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DIY Foodie Tour of Galway, Ireland

Paola Bassanese is a freelance author and writer specialising in food, lifestyle and entertainment.

If you're traveling in Galway, why not plan a food tour in addition to your sightseeing?

If you're traveling in Galway, why not plan a food tour in addition to your sightseeing?

If you are planning to visit Galway and you are a keen foodie, you will soon be invited to purchase food tours on social media from your browsing history. While it may be a good idea to go on one organised tour to get a feel for the place, the DIY option can be even more fun.

How to Create Your DIY Food Tour of Galway

While there are different ways you can put together a food tour based on what you like, a good starting point is Google Maps.

Depending on the level of food obsession you have, you can either plan things in advance by looking at Google listings or scan for places around you to visit at the last minute.

There are no hard and fast rules about creating your own tour. Sometimes it’s fun to discover places outside of the tourist areas, while other times it’s rather entertaining to plan your meals while you are having breakfast.

Step 1: Decide Which Type of Cuisine

What do you feel like eating today? Chinese, Thai, pizza, tapas, gourmet hamburger? Once you have narrowed down the type of restaurant, you can search within a very specific area or zoom out on the map for more options.

Step 2: Look at the Pictures

Most places will display photos taken by their customers. Does the food look appetising?

Step 3: Look at the Reviews

Google rates restaurants from one to five stars, with five stars being the highest score. If a restaurant has an overall rating of 4.5 or 5 stars, you know it’s good. Sometimes an average score of 4 is also good, but you will need to scroll down the reviews to see why some people thought it wasn’t the best place they have ever been to.

Step 4: Check the Menu

If a restaurant has a website, you can check their menus directly, but sometimes smaller, independent places may not have one. Alternatively, they may have at least one social media profile.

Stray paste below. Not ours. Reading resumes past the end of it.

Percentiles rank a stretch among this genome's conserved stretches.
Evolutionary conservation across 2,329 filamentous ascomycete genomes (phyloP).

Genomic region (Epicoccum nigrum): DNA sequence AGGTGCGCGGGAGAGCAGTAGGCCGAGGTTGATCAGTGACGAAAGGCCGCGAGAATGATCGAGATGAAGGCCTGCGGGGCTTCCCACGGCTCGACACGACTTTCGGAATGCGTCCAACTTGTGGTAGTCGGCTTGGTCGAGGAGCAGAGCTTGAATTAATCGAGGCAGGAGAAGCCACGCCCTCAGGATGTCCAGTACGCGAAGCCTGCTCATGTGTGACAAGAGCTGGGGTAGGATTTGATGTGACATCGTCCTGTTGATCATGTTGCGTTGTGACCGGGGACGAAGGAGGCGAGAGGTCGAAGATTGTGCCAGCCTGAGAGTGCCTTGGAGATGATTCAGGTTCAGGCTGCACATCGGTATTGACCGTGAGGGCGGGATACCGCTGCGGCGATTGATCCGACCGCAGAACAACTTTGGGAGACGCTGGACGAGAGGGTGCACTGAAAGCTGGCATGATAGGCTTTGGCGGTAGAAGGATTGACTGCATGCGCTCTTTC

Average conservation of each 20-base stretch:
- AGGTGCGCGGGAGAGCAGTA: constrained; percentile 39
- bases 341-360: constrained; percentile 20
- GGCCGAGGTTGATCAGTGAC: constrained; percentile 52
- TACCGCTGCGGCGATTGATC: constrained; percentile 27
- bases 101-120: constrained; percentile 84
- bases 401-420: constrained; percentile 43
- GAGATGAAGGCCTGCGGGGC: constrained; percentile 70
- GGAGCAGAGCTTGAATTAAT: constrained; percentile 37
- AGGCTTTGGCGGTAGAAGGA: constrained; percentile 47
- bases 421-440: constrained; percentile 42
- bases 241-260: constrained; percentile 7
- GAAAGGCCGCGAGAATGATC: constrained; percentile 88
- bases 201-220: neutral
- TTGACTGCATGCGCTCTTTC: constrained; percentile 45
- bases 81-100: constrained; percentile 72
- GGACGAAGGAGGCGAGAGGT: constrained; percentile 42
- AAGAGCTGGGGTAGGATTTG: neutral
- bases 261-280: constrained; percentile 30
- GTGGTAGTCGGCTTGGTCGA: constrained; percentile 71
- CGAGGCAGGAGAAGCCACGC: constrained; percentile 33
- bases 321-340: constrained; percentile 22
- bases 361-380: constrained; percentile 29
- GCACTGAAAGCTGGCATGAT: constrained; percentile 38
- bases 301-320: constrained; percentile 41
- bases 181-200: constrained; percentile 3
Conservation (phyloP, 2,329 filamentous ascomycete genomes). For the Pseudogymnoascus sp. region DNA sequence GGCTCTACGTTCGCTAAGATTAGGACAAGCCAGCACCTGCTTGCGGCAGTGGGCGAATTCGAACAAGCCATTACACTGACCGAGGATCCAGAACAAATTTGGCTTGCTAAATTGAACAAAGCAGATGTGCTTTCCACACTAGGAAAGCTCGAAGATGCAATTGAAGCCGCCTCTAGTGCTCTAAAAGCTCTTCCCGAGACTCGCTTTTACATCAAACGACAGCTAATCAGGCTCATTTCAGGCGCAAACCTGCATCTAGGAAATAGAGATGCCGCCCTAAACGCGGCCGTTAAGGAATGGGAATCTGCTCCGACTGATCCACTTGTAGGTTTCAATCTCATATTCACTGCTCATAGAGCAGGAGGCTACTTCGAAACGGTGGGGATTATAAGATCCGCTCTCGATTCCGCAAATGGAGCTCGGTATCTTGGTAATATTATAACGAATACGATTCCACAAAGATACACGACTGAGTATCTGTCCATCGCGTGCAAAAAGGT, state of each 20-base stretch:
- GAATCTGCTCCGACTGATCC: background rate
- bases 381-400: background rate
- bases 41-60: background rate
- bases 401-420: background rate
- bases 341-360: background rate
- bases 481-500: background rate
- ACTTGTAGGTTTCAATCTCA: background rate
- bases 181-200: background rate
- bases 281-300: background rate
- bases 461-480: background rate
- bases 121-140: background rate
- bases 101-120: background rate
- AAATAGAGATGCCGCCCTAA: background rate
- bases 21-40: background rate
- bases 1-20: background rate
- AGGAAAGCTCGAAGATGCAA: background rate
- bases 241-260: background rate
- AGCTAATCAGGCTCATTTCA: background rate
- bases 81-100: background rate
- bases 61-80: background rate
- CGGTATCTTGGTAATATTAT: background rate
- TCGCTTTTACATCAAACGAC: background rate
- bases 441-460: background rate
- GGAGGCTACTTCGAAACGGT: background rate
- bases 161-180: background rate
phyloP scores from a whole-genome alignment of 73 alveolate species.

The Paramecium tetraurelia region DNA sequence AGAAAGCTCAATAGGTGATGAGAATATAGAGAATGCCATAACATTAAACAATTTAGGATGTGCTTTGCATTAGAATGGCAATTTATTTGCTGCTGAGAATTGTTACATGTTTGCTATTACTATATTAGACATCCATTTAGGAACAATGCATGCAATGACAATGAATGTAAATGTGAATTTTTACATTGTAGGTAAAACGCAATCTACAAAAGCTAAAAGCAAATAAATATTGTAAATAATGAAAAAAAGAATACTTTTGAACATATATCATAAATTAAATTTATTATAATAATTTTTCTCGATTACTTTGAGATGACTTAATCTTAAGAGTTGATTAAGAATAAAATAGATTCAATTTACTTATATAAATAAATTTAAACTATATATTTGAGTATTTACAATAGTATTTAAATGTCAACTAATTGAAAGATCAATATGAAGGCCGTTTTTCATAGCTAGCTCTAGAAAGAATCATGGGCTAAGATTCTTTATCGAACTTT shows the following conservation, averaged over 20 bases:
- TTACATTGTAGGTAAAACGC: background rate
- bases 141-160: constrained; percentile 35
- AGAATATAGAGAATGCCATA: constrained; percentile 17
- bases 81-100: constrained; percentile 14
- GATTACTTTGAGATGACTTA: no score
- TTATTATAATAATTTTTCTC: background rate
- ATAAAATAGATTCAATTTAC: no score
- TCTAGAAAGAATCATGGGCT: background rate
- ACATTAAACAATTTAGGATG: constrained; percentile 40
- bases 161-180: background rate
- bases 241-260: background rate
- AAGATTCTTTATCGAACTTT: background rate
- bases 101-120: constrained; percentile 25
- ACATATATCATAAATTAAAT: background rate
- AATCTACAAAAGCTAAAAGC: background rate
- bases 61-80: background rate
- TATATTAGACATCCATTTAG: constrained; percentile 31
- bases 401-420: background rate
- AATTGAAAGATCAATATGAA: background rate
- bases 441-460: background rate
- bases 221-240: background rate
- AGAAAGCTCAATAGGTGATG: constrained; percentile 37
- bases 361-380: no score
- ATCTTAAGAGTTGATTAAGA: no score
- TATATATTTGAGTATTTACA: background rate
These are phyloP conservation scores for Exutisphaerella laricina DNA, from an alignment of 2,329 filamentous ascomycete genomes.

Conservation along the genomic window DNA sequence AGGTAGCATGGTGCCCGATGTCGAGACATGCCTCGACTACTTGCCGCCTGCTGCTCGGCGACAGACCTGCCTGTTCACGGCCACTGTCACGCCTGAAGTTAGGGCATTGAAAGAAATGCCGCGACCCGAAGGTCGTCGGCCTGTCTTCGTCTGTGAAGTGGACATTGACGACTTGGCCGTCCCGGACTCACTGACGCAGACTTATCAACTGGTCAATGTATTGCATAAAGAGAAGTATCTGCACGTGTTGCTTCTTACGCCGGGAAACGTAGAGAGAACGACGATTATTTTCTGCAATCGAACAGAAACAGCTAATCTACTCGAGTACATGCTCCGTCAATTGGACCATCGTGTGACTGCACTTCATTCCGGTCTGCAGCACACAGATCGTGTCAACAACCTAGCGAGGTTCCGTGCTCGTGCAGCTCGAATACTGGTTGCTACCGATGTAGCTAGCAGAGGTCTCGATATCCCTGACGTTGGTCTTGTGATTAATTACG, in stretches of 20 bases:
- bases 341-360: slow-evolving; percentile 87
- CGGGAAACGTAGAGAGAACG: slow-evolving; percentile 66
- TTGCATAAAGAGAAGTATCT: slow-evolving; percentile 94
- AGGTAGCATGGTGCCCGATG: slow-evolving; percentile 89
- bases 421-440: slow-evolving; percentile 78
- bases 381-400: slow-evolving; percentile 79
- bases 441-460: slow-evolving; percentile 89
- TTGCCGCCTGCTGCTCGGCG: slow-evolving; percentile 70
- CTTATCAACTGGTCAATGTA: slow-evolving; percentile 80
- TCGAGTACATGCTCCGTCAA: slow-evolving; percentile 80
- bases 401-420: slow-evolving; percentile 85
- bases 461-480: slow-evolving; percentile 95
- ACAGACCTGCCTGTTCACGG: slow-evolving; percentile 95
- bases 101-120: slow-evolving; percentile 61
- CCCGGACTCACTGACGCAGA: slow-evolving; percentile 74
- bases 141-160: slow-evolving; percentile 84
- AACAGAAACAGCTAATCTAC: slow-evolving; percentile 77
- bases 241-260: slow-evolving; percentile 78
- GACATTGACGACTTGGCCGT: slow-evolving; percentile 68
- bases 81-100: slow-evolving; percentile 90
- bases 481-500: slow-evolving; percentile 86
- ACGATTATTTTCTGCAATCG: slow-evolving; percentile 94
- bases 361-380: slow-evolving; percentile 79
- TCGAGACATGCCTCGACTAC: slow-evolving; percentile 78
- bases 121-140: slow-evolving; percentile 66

The advantage of looking at the menu upfront is that it saves you time when ordering in person and helps you to stick to your budget.

Step 5: Check If You Need a Reservation

Some places are so popular that you won’t be able to get a seat unless you book in advance. This is often the case for smarter restaurants.

Step 6: Create a Wish List

Not enough hours in one day? Save some places for later. You can save listings in your “want to go” category, which shows on your map as a green flag. You can mark places you have enjoyed in your “favourites” category, showing as a red heart, and “starred” category, showing as a yellow star.

Step 7: Let the Fun Begin

Once you have your shortlist of places, you can finally go out and enjoy your food.

Galway Foodie Tour Suggested Places

If all of this looks a bit daunting, don’t worry: Here are some handy suggestions for restaurants, cafes and gastropubs in Galway to whet your appetite.

A Neapolitan-style ham and mushroom pizza.

A Neapolitan-style ham and mushroom pizza.

Pizza: The Dough Bros

The amount of press coverage this pizza restaurant gets should not put you off, thinking it might be hyped, because it isn’t. This is honest food and a great story of two brothers working hard to make their vision a reality. Their Neapolitan-style pizzas are baked in a wood-fired oven for all to see, and they are as authentic as the pizzas you get in Italy. An added bonus is that this place is very casual, but expect queues.

A gourmet breakfast burger with truffled fries.

A gourmet breakfast burger with truffled fries.

Gourmet Burger: Caribou

Sometimes pub grub hits the spot, and this is particularly true for Caribou, a pub just off Eyre Square tucked away in a side street.

The burgers are packed with flavour, and you can also choose from a good selection of local ales, beers and stout. Even the fries are gourmet: You can have them with a truffle sauce if you feel fancy.

A traditional plate of roast beef, gravy and vegetables.

A traditional plate of roast beef, gravy and vegetables.

Traditional Irish Food: Salt Restaurant

This place is definitely off the beaten track: Only the locals seem to know about it. Salt Restaurant is above a crystal shop east of Galway town centre and has a buffet-style layout. You order your food, pay, and bring it yourself to your table. The dishes are seasonal using local produce, so check the menu on the blackboard. You’ll find typical home-cooked roast beef, Irish stew, soups, salads, quiches and Irish breakfast.

Organic vegetables from the farmer's market.

Organic vegetables from the farmer's market.

Galway Farmer's Market

Every Saturday, there’s a farmer's market near St Nicholas Church, not far from the main square. You can find fresh fruit and vegetables, organic bread and cakes, fish and meat. The market is very popular, and not even the rain will deter the regulars from doing their shopping there.

Other Sources

There are so many ways to find useful information on places to eat.

  • For example, if you are staying in a hotel, restaurant or Airbnb, you can ask for recommendations.
  • Tripadvisor also lists restaurants and rates them.
  • You can do a search for “best restaurant”, and you will likely get through to an article from a local or national paper; sometimes these articles have lists of the best 5 or 10 restaurants.
  • See also: Modern Irish Food in 3 Memorable Meals.

Are you planning a food tour of Galway? Please share your experience in the comments.